3. Reactor Physics Characteristics of SCFR with DU-MOX and Th-MOX
In order to concentrate on the reactor physics characteristics analysis of SCFR, the thermal-hydraulic parameters have been simplified. The coolant densities of inner and outer core are set to be the average values along core height, 0.13 g/cm3 and 0.6 g/cm3, respectively. Besides, a pin cell is modeled to represent the assembly, which means the radial heterogeneity of assembly is ignored. This may introduce some errors to the results, but we think this can be neglected for the preliminary feasibility study.
We have chosen DU-MOX and Th-MOX for the comparing study, which are listed in Table 3. The isotope weight vector of reactor grade plutonium (RGPu) is as follows: 2.8% 238Pu, 54.4% 239Pu, 22.8% 240Pu, 11.8% 241Pu, 7% 242Pu, and 1.2% 241Am. The depleted uranium (DU) is assumed to have 0.25 weight% 235U.
3.1. Spectrum Comparison
Supposing the fuel is DU-MOX with an enrichment of 7.5%, the inner and outer core spectrums are shown in Figure 5. The spectrums of PWR and sodium-cooled Fast Reactor (SFR) are also included for comparison. It can be seen that there is no PWR-like thermal peak for SCFR’s spectrum. Spectrum of inner core is harder than outer core since the coolant density is lower.
3.2. Cell Burnup Performance
3.2.1. DU-MOX Fuel Cell
The main burnup performances of inner and outer cells with different enrichments are shown in Figures 6 and 7. Where CVR is the coolant void reactivity; CR, conversion ratio, is defined as the ratio of capture rate of fertile nuclides (232Th, 238U, 238Pu, and 240Pu) to absorption rate of fissile nuclides (233U, 235U, 239Pu, and 241Pu); and FIR, fissile inventory ratio, is defined as the ratio of total amount of fissile material to the initial loading fissile material.
From these figures we can see that the cell burnup performances are sensitive to fuel enrichment. With the increasing of fuel enrichment: cell initial increases notably, and the differences decrease with burnup; CVR goes positive rapidly, and it increases slowly with burnup; CR and FIR decreases significantly.
3.2.2. Th-MOX Fuel Cell
The Th-MOX fuel cell burnup performances for inner and outer core are shown in Figures 8 and 9. The same trends can be observed for the parameters when fuel enrichment and burnup changed. A great advantage of adopting thorium fuel is that the CVR of cell can be kept negative for a wide range of enrichment and for the whole life cycle. Considering the negative effect of neutron leakage, the CVR of SCFR core will be negative. So in the following core analyses, CVR is not discussed in detail.
Thus, thorium fuel is very suitable for SCFR, and Th-MOX is adopted in the following study. Considering the critical ability, the fuel enrichment for inner and outer core is chosen as 8.5% and 7.5%, respectively.
3.3. Core Burnup Performance
3.3.1. Core Loading Pattern
In order to get the equivalent fuel cycle performances, we need to design the fuel loading patterns. The inner and outer core are considered independently, since they have different reactor physics characteristics.
Assuming that the average linear heat generation rate is 16 kW/m, the specific power density should be about 34 kW/kgHM. The object burnup is supposed to be 60~70 MWd/kgHM, so an assembly should stay in core for 1800~2000 days, and loading pattern can be 3-, 4-, or 5-batch loading pattern. In this work, the cycle length is fixed as 550 days. Considering the higher power density of inner core, 3-batch loading pattern is suitable for inner core, while 4- or 5-batch loading pattern for outer core. The loading schemes for 1/6 symmetric core are shown in Figure 10.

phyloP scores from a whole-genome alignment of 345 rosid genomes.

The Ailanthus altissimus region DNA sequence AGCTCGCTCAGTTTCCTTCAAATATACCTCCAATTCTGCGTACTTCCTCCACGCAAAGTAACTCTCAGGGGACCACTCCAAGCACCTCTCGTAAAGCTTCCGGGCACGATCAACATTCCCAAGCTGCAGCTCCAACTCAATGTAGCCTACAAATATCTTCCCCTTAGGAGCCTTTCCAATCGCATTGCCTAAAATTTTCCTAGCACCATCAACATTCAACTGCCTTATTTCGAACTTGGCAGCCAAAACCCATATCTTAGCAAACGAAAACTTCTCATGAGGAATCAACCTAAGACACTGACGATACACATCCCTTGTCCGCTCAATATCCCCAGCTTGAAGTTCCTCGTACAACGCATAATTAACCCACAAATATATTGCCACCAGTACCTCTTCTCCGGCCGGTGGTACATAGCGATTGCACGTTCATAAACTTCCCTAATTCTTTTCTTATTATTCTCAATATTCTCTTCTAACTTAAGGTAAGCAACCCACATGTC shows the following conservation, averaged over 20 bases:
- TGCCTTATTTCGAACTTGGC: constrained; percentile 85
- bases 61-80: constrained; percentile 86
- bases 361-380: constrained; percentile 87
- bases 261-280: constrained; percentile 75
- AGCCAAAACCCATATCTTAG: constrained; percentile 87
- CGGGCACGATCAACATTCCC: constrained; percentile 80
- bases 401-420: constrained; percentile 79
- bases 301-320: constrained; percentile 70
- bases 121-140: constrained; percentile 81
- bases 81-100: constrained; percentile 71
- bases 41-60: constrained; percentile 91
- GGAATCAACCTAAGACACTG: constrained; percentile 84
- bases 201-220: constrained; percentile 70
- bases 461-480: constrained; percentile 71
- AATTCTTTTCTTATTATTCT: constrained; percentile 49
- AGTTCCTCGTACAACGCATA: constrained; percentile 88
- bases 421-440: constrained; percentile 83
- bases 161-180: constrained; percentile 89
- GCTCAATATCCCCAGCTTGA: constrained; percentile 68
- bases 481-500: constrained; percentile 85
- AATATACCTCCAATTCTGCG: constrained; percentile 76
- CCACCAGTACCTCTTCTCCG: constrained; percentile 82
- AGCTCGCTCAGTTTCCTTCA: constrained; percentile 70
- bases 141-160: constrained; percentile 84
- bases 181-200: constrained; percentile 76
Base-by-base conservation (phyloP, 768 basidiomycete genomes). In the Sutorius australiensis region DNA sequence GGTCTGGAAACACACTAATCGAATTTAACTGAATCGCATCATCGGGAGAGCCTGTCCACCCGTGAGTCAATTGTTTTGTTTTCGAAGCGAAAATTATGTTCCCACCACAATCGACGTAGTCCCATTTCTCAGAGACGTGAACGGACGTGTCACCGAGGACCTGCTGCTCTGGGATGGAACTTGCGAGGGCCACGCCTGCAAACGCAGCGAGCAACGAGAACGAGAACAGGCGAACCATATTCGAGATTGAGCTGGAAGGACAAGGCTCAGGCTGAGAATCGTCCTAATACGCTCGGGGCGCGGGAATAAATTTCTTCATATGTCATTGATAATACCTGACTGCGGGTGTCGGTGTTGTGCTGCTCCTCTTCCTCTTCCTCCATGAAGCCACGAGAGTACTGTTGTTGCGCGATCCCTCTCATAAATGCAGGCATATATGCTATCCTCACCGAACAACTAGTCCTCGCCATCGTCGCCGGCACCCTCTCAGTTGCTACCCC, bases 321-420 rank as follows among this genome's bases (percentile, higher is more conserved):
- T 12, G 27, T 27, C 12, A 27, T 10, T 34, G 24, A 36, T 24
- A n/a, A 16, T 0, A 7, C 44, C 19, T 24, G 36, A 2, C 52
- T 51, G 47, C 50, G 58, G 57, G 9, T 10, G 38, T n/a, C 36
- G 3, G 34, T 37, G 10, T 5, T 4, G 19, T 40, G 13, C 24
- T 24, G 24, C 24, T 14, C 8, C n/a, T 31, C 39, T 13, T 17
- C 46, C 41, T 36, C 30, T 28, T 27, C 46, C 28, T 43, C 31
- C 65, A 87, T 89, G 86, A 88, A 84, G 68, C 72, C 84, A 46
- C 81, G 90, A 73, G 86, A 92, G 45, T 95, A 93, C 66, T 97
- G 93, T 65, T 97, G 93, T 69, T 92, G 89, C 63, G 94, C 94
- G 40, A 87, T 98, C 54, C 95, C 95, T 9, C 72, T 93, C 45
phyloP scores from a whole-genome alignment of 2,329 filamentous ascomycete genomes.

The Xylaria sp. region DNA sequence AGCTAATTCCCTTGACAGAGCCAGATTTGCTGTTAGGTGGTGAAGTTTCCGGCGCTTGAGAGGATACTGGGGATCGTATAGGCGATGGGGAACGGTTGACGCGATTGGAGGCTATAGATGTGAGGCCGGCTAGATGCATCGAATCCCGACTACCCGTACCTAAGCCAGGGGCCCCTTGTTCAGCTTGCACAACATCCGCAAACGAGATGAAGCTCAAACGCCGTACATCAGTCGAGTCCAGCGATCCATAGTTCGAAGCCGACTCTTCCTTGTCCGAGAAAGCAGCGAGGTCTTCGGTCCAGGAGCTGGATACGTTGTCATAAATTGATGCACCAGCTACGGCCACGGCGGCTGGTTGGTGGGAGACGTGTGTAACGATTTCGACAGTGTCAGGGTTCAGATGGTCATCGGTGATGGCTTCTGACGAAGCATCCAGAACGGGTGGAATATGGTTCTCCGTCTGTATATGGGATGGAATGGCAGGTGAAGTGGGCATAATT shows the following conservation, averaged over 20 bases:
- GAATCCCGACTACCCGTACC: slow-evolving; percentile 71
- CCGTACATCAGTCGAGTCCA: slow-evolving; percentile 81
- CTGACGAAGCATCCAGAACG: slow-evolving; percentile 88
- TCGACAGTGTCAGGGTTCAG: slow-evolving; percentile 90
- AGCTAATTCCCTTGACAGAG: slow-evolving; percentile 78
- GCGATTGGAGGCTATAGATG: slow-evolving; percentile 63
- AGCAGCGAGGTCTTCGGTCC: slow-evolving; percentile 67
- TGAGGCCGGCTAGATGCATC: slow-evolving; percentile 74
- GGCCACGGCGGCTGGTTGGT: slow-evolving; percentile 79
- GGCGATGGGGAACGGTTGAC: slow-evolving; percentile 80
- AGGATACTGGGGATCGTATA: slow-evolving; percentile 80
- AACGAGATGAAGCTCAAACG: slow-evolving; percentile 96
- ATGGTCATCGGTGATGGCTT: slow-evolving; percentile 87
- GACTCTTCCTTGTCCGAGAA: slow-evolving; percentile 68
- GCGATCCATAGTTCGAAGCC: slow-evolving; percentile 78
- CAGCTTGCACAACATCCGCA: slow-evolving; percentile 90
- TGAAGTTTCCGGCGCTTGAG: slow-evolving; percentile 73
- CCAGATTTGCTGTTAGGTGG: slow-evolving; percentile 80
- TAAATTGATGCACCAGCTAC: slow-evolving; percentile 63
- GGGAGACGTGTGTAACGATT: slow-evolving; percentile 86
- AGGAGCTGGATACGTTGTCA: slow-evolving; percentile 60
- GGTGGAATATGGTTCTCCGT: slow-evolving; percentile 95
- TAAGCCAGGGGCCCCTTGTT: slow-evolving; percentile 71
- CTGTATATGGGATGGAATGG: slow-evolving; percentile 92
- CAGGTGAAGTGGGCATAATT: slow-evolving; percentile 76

(a) Inner: 3-batch; outer: 4-batch
(b) Inner: 3-batch; outer: 5-batch
3.3.2. Multicycle Simulation
The multicycle core simulation results are shown in Figure 11. The in-3-out-4 batch loading pattern is adopted. PPF (peak power factor) is the ratio of the maximum assembly power to the average assembly power. The of core increases slowly with burnup. The average and maximum discharge burnups of inner core (57 MWd/kgHM and 61 MWd/kgHM) are lower than that of the outer core (71 MWd·kgHM and 74 MWd/kgHM).
Since the inner and outer core regions are not coupled tightly, the fuel forms can be different for the two regions. Considering the CVR, DU-MOX should not be loaded in the inner region, since the cell burnup results indicate that local CVR may be positive at a burnup higher than 40 GWd/tHM. Considering that many neutrons may leak from the core at void condition, it is possible to load DU-MOX fuel in the outer region while still keeping a negative CVR for the whole core. Th-MOX fuel is loaded in the inner region. The enrichments for Th-MOX and DU-MOX are 8.5% and 6%. In-3-out-5 batch loading pattern is adopted, and the multicycle core simulation results are shown in Figure 12. The difference of discharge burnups between inner and outer core region is decreased. The main core parameters at equivalent cycle are listed in Table 4.
In this work, a SCFR core conceptual design is proposed. The core can be divided into two radial regions, the inner region and the outer region. The spectrums of the two regions are different, which results in their different reactor physics characteristics. The fuel forms and the loading patterns of the two regions can be designed independently. Unlike the significant decrease in the traditional LWRs, the of the proposed SCFR core increases slowly during the whole life cycle. This reveals that SCFR has good fuel conversion ability. With the adoption of thorium fuel, the CVR can be kept negative during the whole life cycle without use of blanket, which is also beneficial for increasing the power density and simplifying the mechanical design.
Conflict of Interests
The authors declare that there is no conflict of interests regarding the publication of this paper.
This work was sponsored by the National Basic Research Program of China (2007CB209800) and the National Natural Science Foundation of China (Approved no. 11305036).